Now, I have noticed areas where I have silenced my activist in my professional life.  While many of my programs incorporate courageous conversations about oppression, the silence has infiltrated in little ways.  I hold back on Facebook or Twitter so as not to upset or offend any of my followers.  But in my silence, there is a form of condoning, an allowing, that I have perpetuated by not speaking up, but not speaking out against the injustices that are happening across the nation every day.

So, inspired by Jay’s courage, I am committing to speaking up and speaking out against the oppression that still plagues our country.  If this is the land of the free and home of the brave, I must be brave and speak out to ensure true freedom for all who live here.

I need your help though.  I ask that you join me to speak up and speak out.  I need you to be brave and speak out for justice.  It doesn’t require a protest sign, all it requires is for you to speak your truth.

There may be areas where you do speak out and for that I thank you greatly.  However, if there are areas where you don’t, now’s the time.  The next generation is waiting.

Question: Where do you feel silenced? Where are you willing to speak up?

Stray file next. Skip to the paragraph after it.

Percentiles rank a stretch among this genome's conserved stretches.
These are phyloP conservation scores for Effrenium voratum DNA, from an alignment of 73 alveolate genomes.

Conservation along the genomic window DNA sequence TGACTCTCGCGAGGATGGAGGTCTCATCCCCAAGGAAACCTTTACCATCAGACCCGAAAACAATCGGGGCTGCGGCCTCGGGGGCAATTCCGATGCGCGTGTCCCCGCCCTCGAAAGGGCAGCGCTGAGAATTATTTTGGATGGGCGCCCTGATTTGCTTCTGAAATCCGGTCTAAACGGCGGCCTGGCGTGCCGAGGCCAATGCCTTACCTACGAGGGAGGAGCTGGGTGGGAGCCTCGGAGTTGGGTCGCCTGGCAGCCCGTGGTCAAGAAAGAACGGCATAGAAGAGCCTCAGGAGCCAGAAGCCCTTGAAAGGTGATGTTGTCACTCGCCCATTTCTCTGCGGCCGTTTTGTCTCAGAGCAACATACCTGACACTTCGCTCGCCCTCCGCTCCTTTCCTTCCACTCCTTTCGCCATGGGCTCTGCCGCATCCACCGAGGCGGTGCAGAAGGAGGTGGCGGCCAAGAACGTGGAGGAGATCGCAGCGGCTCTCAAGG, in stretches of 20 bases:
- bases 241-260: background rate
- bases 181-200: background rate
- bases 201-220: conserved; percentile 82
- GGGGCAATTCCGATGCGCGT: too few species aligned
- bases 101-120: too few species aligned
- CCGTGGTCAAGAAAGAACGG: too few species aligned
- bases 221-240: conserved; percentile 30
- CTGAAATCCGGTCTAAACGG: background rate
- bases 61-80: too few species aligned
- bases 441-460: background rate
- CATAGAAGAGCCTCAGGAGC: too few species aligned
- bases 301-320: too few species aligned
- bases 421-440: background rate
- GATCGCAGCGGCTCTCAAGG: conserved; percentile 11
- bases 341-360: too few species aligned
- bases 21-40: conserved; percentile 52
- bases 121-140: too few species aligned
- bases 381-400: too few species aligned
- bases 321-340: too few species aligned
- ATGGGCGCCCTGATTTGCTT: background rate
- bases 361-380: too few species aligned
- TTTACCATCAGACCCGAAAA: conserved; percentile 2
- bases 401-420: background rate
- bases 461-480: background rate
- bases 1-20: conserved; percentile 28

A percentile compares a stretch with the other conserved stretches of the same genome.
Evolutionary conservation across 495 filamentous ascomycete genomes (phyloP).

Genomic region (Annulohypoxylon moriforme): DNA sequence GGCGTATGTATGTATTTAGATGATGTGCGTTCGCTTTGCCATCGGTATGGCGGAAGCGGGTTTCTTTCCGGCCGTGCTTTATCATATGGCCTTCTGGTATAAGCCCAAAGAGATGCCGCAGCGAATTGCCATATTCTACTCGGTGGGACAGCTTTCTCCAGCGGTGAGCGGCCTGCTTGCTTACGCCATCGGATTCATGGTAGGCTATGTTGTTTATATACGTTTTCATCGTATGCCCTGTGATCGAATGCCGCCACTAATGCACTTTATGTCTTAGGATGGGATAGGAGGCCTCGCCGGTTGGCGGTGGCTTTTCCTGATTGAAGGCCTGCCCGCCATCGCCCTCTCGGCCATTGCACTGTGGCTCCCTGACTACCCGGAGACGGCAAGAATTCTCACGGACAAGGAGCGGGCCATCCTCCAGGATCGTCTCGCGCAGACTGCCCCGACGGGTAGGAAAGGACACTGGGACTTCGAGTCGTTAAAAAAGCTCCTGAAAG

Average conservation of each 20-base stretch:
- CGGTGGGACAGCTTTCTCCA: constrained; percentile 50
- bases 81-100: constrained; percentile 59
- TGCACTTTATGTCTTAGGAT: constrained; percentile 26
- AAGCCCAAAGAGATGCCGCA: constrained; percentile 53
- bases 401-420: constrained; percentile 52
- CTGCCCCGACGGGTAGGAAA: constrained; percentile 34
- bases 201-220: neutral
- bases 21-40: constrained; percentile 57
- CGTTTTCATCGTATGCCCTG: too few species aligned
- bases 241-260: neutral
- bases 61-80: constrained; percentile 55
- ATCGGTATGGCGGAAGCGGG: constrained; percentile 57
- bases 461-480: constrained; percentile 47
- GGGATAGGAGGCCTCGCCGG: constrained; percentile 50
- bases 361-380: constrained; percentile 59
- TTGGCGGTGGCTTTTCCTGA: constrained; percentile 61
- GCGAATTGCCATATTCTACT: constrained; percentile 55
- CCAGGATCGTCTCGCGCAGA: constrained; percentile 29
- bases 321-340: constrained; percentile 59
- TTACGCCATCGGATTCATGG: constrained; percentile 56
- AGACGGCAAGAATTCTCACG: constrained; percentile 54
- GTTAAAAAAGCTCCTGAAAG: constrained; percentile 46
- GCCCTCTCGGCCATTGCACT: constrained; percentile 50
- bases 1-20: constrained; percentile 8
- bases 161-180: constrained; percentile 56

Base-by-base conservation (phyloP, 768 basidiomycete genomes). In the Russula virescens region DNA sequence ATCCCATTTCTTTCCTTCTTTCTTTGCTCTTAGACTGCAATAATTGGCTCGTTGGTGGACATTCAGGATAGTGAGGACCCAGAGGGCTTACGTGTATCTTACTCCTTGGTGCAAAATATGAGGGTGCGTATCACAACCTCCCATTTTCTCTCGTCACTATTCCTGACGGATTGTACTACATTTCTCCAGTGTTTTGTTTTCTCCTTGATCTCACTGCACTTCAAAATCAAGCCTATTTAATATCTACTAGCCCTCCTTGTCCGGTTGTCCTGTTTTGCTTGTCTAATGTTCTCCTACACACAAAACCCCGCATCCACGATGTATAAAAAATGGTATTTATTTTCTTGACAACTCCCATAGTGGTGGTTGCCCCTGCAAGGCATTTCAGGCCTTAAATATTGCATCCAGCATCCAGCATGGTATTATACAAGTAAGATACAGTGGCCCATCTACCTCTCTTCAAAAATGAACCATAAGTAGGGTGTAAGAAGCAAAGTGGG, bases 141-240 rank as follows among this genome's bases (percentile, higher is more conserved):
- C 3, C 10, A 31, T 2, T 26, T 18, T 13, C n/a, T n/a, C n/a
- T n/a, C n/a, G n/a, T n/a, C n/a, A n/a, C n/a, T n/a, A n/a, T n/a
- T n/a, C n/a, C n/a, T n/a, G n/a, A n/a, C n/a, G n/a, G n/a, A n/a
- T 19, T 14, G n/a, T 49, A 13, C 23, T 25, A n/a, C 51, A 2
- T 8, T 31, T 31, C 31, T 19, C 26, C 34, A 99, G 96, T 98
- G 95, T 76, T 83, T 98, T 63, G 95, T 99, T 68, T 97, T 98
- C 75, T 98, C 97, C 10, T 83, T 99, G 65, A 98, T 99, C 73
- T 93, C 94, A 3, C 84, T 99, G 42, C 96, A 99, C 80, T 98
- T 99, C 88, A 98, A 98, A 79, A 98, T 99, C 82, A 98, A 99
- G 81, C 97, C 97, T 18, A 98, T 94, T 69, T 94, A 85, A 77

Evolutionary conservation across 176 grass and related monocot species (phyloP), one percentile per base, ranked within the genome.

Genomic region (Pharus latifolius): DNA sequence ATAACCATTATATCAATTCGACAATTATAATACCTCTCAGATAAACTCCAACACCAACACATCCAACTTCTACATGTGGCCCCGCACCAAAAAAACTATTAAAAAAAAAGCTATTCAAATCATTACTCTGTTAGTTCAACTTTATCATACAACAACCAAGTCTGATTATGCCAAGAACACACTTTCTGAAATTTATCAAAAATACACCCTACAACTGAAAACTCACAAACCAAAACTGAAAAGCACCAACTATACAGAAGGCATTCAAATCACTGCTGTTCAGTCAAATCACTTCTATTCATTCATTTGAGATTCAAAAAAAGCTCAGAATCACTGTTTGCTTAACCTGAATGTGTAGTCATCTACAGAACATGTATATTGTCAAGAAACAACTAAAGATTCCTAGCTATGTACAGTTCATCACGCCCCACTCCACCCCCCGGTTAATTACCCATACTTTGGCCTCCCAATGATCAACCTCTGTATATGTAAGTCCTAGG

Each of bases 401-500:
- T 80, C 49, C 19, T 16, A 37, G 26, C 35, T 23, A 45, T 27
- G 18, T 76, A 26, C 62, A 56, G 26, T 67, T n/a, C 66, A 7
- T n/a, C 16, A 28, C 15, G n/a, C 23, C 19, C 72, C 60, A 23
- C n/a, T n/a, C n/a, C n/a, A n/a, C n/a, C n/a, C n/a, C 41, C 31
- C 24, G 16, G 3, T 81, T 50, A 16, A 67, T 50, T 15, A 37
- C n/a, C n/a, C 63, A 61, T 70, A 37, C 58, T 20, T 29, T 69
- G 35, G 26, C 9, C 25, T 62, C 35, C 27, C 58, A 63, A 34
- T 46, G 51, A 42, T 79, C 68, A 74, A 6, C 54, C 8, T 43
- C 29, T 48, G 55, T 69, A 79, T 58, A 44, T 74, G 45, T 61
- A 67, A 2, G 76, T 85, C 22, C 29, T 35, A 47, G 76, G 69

Going for Gold? Go Within

With my fascination of Olympics, I have been in awe of all the tremendous hard work and difficult decisions that the Olympians have had to make over their lifetime to achieve their ultimate goal – GOLD!

With so many difficult decisions and sacrifices they have made to pursue their dreams, they had to look within, trust their gut or intuition to determine which way to go.

You have probably heard someone say, “Go with Your Gut!”  That’s what I often say when someone is struggling with a  decision to make.  The reason for this simple answer is that we truly do know what is best.  We have the wisdom within us to make those difficult choices.  It’s that quiet whisper that nudges you to make a choice that is consistent with who you truly are.

It’s not always the easier choice.  In fact, it is often more risky, more uncomfortable, but oh so much more rewarding.  In his famous 2005 commencement speech, Steve Jobs encourages “Don’t let the noise of others’ opinions drown out your own inner voice. And most important, have the courage to follow your heart and intuition. They somehow already know what you truly want to become.“